Worcester Polytechnic Institute

Empowering Global Citizen-Scientists to Monitor Radiological Proliferation for Transparency

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To learn more about – or provide significant funding to – this project, please contact Lever for Change.

Project Summary

Population risk information from nuclear contamination and weapons development often is a closed and secretive system that disenfranchises and endangers citizens who are its most vulnerable stakeholders while also depriving global governments from obtaining critically relevant and real time information on nuclear safety and proliferation. Secrecy and inertia impede the timely ability of our global society to examine and respond to the risks of nuclear technology, promote environmental justice, and mitigate global conflicts. We propose to create a model for training and equipping a global network of citizen scientists who will help produce a permanent and secure web-based nuclear information system that will be freely available to the public. The goal is to empower citizens to better protect their communities from radiological releases from the nuclear fuel cycle and fossil fuel extraction and to prevent the development and limit the advancement of nuclear weapons programs.

Problem Statement

Radioactive releases from Chernobyl, Fukushima, industrial and health-care releases, uranium mining, and fossil fuel burning release large quantities of radioactive material into the local environment that can expose local populations to high quantities of radioactivity which could cause damaging health effects to that population. Presently, the dissemination of nuclear releases and risk is a closed system which limits the timely dissemination of radiation contamination in an indigenous community. This is because there are very few independent laboratories capable of detecting and analyzing environmental radioactive risks which, coupled with the fact that these laboratories must first obtain funding (typically governmental funding) to begin environmental sampling programs. This results in greater program expense, bureaucracy, and time; for example, it took months for environmental samples to be taken and analyzed after the Fukushima meltdown. Nuclear weapons proliferation also threatens the safety of the globe and endangers civilians because nuclear weapons development almost always results in regional contamination and resource misallocation. Finally, fossil fuels must also be considered because they concentrate and release substantial radiation contamination into the environment. This is important since electrical power is synonymous with quality of life. As such, a single 1,000 MW coal power plant releases as much as 5.2 metric tons of uranium into the atmosphere [7]. Yet the impact of these releases often are unknown to local populations.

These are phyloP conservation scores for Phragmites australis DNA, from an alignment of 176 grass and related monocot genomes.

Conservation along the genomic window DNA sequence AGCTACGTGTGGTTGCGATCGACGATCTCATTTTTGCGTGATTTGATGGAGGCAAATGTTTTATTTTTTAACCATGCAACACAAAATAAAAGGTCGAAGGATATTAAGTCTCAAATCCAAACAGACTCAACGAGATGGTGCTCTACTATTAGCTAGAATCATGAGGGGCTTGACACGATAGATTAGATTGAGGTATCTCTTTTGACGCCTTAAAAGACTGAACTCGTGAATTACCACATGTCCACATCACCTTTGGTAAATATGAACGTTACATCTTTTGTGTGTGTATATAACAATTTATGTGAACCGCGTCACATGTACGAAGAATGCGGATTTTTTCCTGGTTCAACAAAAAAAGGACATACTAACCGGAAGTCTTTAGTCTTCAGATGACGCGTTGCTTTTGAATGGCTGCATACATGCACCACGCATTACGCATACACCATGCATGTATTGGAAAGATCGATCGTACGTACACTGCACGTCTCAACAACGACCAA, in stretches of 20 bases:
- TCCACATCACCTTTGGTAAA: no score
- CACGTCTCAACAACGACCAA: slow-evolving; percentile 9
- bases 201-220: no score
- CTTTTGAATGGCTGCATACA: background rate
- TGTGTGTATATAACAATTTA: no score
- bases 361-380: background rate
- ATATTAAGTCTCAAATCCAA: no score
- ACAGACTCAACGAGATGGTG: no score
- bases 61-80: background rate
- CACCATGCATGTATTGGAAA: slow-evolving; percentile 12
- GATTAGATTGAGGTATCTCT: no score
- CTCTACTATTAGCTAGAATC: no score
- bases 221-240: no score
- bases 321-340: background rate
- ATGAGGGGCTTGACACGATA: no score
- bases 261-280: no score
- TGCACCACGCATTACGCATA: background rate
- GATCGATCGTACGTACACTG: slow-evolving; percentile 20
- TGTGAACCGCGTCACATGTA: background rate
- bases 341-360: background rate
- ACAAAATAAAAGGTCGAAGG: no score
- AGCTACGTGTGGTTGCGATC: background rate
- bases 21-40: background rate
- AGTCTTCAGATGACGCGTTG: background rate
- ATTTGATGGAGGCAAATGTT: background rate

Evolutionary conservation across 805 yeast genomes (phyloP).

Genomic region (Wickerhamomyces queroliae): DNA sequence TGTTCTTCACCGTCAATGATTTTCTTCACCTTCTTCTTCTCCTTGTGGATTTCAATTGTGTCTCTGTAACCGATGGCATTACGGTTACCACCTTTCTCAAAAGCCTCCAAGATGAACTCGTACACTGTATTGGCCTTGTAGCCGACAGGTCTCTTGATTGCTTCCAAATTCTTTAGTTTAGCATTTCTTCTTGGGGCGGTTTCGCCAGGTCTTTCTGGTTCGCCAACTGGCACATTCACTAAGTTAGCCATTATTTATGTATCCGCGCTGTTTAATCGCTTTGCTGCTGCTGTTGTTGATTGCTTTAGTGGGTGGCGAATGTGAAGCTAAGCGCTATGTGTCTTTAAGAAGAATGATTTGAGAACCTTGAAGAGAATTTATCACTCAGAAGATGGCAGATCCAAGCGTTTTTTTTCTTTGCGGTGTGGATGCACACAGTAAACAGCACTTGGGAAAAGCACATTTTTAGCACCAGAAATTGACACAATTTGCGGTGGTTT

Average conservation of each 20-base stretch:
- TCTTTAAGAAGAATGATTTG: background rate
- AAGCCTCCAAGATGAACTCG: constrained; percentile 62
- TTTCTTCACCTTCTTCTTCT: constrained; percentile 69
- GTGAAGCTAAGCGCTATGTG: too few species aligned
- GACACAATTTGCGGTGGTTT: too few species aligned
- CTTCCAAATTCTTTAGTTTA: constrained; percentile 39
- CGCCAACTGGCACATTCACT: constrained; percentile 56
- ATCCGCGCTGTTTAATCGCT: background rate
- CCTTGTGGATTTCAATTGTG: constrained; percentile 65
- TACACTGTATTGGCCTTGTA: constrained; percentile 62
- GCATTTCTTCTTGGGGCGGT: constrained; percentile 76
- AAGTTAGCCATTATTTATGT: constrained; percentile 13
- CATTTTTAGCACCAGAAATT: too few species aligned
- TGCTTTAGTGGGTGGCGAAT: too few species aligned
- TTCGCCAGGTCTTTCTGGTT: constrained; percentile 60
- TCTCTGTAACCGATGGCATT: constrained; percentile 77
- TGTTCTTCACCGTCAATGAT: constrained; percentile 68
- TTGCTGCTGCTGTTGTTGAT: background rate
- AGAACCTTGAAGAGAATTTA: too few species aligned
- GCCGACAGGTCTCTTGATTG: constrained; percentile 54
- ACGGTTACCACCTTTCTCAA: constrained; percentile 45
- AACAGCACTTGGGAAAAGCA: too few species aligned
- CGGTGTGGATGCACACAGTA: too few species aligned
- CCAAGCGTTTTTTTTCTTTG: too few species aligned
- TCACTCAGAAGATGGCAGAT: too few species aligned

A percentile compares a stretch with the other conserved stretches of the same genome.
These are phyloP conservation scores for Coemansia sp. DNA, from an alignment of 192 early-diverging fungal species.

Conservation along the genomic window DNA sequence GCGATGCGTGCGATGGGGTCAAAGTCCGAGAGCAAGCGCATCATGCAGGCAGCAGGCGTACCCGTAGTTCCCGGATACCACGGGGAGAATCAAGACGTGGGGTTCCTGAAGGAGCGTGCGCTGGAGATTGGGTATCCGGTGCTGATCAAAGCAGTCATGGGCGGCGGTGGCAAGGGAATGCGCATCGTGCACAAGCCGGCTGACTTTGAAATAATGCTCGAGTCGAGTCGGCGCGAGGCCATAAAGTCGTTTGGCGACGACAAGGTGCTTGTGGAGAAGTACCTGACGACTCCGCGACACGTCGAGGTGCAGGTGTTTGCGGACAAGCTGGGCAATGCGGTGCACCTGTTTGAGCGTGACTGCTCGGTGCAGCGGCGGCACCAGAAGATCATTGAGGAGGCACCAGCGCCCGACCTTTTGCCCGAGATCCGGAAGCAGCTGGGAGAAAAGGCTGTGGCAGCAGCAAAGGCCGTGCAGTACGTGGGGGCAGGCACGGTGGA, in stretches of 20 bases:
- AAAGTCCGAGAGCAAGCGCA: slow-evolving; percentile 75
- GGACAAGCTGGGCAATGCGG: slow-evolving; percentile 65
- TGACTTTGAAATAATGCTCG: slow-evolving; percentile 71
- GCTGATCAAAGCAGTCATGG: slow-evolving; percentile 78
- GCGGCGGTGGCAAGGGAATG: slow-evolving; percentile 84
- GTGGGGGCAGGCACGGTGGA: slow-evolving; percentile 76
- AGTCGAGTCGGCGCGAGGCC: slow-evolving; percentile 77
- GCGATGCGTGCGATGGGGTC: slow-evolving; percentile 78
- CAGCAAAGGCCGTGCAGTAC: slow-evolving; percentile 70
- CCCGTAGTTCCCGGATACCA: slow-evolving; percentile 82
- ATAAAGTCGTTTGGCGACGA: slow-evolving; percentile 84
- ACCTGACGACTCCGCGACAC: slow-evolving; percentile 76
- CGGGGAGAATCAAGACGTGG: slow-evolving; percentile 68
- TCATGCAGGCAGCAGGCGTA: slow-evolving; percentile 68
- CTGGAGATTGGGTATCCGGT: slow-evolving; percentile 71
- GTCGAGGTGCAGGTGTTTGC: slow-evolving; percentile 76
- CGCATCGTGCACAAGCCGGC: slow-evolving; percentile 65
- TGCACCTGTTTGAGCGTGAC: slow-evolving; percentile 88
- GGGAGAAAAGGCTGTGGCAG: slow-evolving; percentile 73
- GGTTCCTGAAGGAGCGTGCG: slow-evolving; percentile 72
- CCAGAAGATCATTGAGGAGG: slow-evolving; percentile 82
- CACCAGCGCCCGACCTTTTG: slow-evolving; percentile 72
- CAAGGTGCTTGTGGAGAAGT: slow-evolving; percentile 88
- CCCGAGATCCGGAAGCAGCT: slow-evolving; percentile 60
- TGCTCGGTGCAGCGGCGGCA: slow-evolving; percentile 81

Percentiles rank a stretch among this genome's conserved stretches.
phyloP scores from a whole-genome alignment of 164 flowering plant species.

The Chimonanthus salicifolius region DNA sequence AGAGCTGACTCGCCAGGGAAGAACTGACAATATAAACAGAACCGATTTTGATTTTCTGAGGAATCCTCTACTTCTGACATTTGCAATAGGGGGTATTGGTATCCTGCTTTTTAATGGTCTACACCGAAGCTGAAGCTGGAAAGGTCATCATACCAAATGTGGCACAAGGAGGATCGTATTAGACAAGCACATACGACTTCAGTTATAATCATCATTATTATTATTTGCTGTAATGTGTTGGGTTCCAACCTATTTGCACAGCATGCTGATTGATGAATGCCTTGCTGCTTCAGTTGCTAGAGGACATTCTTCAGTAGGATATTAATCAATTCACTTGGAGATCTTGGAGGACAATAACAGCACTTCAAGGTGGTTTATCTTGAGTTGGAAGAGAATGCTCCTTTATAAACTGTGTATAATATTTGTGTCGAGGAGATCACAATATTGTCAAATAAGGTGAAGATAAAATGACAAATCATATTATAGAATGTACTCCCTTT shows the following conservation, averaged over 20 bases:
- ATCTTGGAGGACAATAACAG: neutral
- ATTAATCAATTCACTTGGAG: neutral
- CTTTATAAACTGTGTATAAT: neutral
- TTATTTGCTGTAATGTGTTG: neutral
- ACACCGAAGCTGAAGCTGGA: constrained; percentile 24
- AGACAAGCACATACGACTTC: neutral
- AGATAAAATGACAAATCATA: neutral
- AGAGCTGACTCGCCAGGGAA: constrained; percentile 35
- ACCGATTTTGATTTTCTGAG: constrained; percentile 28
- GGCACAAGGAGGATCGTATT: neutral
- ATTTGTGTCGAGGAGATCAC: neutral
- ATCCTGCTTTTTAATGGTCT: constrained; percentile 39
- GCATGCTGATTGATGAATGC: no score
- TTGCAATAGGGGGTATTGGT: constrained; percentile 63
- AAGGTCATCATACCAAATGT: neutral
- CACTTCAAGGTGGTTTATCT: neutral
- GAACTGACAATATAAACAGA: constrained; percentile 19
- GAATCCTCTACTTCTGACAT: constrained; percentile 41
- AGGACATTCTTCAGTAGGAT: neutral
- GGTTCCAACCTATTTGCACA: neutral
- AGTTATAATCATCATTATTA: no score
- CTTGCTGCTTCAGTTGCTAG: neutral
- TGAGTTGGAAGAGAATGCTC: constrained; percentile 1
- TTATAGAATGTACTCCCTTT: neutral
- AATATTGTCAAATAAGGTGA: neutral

Solution Overview

We seek to create an open and distributed digital-based nuclear information and monitoring system by using a global network of citizen-scientists who will obtain soil and air samples that will be analyzed at WPI or at a program satellite laboratory for radioactive content and form; once analyzed, the data and its GPS location will be added to our globally accessible website to inform citizens and governments of radiological hazards. The website will use secure block-chain encryption allowing open and safe participation while protecting the security of information transactions and the volunteers who generate nuclear data. WPI and global partners would host advanced analytical capabilities and create, train, equip, and support a network of locally based citizen-scientists. This transparency and security of distributed nuclear data produced by local and regional stakeholders will:1. Allow citizens to make informed energy policy decisions on the environmental impact of energy sources,2. protect environmental and public health by providing immediate data on radioactive contamination or events, and3. use existing local resources to provide open and accurate data on nuclear weapons proliferation activities, making it more difficult for new countries to construct nuclear arms.The real product of this project is the people, indigeneous to their own communities, who are trained and empowered with accurate radiation information and data. The success of the project will be measured by how well a vibrant, open, diverse, and connected community can be established and trained; and by their ability to become empowered in nuclear policy-making.

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